Ilm al Khilaf a science which deals with the Islamically sound arguments used by Muslim jurists (fuqaha) to reach their various legal opinions. As such, it can also be known as comparative Islamic law. Historically, the various madhahib of Islam shared and benefitted from this science, and there is no reason why we also cannot benefit from it.
We know that there were differences of opinion and practice even during the time of the Prophet Muhammad, for his Companions did not view everything the same way. This state of affairs naturally continued after the Prophet’s death. The suhuf ascribed to some of the Companions and the information given in the relevant biographical literature were studied for details. The fiqh-related issues debated by the Companions increased in number and complexity during the time of the Successors (Tabi’un),w hen the development of Islamic jurisprudence was just getting started.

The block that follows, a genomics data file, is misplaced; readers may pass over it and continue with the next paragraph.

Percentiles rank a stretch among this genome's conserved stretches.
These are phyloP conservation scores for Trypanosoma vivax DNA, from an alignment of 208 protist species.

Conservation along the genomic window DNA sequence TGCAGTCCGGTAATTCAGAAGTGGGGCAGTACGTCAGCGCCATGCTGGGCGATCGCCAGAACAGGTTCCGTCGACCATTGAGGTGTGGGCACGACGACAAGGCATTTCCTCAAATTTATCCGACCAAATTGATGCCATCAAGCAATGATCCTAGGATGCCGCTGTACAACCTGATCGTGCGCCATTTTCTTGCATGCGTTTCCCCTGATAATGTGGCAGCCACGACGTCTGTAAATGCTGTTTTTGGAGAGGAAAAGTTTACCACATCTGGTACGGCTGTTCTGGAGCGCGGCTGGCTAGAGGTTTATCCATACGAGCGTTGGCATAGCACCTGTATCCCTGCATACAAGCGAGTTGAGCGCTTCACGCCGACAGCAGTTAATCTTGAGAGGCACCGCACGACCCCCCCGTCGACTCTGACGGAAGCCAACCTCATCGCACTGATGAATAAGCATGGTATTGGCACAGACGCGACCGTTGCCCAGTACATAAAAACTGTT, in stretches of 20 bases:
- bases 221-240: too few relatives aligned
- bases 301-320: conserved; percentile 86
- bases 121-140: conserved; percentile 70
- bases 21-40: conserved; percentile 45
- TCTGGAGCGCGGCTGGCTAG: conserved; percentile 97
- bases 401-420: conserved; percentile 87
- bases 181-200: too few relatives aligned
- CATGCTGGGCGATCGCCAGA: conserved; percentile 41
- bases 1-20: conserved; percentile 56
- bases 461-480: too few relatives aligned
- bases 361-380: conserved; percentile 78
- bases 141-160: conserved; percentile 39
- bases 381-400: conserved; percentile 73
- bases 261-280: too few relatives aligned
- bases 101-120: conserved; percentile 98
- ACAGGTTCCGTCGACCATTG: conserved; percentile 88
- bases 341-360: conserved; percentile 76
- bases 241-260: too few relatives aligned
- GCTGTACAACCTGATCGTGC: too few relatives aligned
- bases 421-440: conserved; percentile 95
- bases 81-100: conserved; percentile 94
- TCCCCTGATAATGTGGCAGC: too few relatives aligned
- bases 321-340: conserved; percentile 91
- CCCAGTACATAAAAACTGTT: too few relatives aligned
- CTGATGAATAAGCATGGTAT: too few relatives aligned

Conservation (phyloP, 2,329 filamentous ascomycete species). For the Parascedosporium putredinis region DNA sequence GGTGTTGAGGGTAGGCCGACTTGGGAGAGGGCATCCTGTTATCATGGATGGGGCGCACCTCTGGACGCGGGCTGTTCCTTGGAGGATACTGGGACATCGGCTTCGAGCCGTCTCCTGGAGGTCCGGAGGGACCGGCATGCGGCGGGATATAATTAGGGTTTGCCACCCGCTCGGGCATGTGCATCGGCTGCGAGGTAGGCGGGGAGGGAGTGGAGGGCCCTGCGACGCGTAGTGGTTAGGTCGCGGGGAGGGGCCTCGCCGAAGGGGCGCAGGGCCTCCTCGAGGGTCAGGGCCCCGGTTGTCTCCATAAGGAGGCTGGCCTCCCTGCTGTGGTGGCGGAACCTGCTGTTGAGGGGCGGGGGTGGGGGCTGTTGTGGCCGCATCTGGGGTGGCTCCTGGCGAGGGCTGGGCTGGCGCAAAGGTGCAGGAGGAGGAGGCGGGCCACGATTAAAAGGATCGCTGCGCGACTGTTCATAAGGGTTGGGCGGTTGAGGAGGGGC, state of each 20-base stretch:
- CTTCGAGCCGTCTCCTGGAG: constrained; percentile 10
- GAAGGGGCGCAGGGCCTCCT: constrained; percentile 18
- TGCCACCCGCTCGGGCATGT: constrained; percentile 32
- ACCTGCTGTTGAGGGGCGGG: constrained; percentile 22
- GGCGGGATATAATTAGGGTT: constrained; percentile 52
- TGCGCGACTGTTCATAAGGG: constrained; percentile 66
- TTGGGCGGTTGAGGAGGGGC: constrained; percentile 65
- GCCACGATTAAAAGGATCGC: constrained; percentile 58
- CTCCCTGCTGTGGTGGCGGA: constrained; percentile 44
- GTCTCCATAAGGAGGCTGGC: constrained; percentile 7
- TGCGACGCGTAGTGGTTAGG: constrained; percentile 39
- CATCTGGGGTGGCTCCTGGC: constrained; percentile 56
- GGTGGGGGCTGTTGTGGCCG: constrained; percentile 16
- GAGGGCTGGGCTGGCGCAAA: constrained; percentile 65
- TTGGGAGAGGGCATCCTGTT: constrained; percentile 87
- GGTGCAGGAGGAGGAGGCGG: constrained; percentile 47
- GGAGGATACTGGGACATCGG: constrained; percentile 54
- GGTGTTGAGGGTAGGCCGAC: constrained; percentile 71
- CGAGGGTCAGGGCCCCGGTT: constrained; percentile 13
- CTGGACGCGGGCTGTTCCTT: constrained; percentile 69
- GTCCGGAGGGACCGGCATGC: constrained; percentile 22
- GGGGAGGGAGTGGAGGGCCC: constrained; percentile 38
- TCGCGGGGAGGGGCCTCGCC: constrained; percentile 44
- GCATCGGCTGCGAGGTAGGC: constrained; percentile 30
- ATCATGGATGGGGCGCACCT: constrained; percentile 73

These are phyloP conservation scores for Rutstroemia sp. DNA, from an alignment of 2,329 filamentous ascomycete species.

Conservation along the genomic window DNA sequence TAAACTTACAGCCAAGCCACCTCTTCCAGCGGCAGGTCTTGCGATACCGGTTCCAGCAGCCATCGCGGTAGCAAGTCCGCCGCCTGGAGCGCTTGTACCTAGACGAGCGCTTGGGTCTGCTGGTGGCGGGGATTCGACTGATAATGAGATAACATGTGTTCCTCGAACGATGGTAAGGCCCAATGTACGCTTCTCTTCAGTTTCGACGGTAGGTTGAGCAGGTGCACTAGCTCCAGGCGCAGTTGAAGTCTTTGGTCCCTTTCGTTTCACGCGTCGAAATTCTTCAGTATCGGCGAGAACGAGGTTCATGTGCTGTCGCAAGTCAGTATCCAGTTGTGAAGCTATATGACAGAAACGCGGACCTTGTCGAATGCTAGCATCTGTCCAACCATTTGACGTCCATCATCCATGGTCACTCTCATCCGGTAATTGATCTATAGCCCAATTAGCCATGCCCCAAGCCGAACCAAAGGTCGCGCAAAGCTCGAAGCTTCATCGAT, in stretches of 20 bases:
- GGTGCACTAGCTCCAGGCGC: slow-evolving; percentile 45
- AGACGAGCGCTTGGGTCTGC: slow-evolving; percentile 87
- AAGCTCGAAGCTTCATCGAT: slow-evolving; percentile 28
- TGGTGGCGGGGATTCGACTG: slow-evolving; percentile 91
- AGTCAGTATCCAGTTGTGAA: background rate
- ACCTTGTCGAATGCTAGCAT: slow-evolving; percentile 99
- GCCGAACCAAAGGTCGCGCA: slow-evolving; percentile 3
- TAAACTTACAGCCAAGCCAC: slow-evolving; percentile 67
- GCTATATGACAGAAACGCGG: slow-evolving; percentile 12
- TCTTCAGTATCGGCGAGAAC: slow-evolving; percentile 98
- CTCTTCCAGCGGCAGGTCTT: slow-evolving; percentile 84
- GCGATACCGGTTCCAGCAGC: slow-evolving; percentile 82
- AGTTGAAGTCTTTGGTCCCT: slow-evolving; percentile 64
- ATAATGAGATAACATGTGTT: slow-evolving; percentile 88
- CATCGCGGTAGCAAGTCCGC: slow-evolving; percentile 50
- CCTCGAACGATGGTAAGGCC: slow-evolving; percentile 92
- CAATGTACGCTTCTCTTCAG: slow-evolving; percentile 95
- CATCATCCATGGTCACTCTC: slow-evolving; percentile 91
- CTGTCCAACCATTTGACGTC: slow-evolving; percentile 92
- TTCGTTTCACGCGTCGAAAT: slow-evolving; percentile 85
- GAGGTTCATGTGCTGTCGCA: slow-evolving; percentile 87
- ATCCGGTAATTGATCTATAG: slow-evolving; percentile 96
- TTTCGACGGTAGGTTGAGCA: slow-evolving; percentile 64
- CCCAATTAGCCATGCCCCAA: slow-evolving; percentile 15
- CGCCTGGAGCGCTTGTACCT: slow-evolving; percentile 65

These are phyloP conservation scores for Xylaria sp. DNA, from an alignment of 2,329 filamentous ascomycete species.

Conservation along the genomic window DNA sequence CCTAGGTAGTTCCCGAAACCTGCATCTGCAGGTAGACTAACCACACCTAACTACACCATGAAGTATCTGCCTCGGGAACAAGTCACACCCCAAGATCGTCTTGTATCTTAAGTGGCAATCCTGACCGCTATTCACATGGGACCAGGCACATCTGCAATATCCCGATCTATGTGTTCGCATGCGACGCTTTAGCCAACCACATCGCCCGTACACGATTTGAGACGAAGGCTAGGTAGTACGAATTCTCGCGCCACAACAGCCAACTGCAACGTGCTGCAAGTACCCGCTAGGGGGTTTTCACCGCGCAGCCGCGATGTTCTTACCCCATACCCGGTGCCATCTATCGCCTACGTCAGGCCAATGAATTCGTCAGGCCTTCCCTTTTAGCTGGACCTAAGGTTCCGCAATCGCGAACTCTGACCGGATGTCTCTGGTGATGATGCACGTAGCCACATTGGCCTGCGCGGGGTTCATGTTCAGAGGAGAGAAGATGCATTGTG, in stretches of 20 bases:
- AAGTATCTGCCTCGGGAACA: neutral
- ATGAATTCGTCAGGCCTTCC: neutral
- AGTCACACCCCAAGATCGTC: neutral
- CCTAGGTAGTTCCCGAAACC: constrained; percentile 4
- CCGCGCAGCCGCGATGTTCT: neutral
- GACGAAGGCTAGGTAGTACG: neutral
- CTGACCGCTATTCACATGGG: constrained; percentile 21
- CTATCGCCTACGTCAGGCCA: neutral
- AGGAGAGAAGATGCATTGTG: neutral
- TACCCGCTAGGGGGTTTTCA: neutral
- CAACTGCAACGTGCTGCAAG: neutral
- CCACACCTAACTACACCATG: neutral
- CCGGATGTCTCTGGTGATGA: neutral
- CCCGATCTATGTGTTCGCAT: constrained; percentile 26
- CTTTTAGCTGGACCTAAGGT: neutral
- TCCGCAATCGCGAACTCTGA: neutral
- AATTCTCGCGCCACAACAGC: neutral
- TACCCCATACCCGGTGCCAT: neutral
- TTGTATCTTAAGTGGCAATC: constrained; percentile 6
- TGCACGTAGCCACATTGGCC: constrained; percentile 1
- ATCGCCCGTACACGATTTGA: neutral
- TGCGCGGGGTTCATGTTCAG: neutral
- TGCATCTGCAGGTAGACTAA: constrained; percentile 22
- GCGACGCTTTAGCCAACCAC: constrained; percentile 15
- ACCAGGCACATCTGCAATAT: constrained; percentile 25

The judicial and juristic opinions expressed in Majmu al Fiqh by Zayd ibn ‘Ali (d. l22/740), in al Muwata’by Imam Malik (d. 179/795), by Muhammad ibn al Hasan al Shaybani (d. 189/805) which he ascribed.to his master Abu Hanifah, and by Abu Yusuf Ya‘qub (d. 182/769), especially in his Kitab al Kharaj, al Radd ala Siyar al Awzi, and Iktilaf Abi Hanifah waIbn Abi Layla may be cited here as the first scholarly sources of ‘ilm al khilaf. The related literature on differences between the fuqaha’ is full of points which may be studied for further information.
With the spread of Islam and the incorporation of many non-Muslim subjects into its domains, new legal questions were raised. The resulting decisions led to the profound and scholarly development of ilm al khilaf and the establishment of the methodological principles of Islamic law in several branches. However, it was not until the beginning of the fifth hijri century that comparative Islamic law was scientifically established as an independent branch of Islamic law by Abu Zayd ‘Abd Allah ibn ‘Umar ibn ‘Isa.